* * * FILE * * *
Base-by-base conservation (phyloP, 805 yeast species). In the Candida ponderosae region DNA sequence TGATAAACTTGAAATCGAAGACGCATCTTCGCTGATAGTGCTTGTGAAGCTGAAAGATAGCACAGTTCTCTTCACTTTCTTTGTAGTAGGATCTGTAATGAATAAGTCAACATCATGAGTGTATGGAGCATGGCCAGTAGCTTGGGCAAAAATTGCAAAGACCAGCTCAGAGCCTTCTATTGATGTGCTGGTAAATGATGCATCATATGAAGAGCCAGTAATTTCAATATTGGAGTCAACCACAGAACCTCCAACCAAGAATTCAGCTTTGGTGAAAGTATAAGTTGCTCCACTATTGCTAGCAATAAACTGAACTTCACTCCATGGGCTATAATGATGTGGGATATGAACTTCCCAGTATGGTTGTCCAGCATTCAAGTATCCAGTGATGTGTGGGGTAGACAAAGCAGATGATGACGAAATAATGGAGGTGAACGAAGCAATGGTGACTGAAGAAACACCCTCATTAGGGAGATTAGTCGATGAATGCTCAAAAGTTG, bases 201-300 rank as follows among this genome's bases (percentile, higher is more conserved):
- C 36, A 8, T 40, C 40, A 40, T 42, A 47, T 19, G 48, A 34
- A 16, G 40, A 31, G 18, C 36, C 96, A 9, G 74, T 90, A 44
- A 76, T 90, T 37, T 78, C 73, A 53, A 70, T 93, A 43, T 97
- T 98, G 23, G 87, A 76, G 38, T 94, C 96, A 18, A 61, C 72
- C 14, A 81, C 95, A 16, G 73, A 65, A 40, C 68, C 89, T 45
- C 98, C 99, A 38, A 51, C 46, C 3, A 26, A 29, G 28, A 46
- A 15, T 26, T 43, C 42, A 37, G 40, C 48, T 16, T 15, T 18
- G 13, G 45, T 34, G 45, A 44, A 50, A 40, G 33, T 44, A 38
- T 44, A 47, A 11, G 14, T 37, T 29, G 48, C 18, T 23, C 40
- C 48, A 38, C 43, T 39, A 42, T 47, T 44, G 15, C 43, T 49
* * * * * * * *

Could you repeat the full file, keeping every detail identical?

Base-by-base conservation (phyloP, 805 yeast species). In the Candida ponderosae region DNA sequence TGATAAACTTGAAATCGAAGACGCATCTTCGCTGATAGTGCTTGTGAAGCTGAAAGATAGCACAGTTCTCTTCACTTTCTTTGTAGTAGGATCTGTAATGAATAAGTCAACATCATGAGTGTATGGAGCATGGCCAGTAGCTTGGGCAAAAATTGCAAAGACCAGCTCAGAGCCTTCTATTGATGTGCTGGTAAATGATGCATCATATGAAGAGCCAGTAATTTCAATATTGGAGTCAACCACAGAACCTCCAACCAAGAATTCAGCTTTGGTGAAAGTATAAGTTGCTCCACTATTGCTAGCAATAAACTGAACTTCACTCCATGGGCTATAATGATGTGGGATATGAACTTCCCAGTATGGTTGTCCAGCATTCAAGTATCCAGTGATGTGTGGGGTAGACAAAGCAGATGATGACGAAATAATGGAGGTGAACGAAGCAATGGTGACTGAAGAAACACCCTCATTAGGGAGATTAGTCGATGAATGCTCAAAAGTTG, bases 201-300 rank as follows among this genome's bases (percentile, higher is more conserved):
- C 36, A 8, T 40, C 40, A 40, T 42, A 47, T 19, G 48, A 34
- A 16, G 40, A 31, G 18, C 36, C 96, A 9, G 74, T 90, A 44
- A 76, T 90, T 37, T 78, C 73, A 53, A 70, T 93, A 43, T 97
- T 98, G 23, G 87, A 76, G 38, T 94, C 96, A 18, A 61, C 72
- C 14, A 81, C 95, A 16, G 73, A 65, A 40, C 68, C 89, T 45
- C 98, C 99, A 38, A 51, C 46, C 3, A 26, A 29, G 28, A 46
- A 15, T 26, T 43, C 42, A 37, G 40, C 48, T 16, T 15, T 18
- G 13, G 45, T 34, G 45, A 44, A 50, A 40, G 33, T 44, A 38
- T 44, A 47, A 11, G 14, T 37, T 29, G 48, C 18, T 23, C 40
- C 48, A 38, C 43, T 39, A 42, T 47, T 44, G 15, C 43, T 49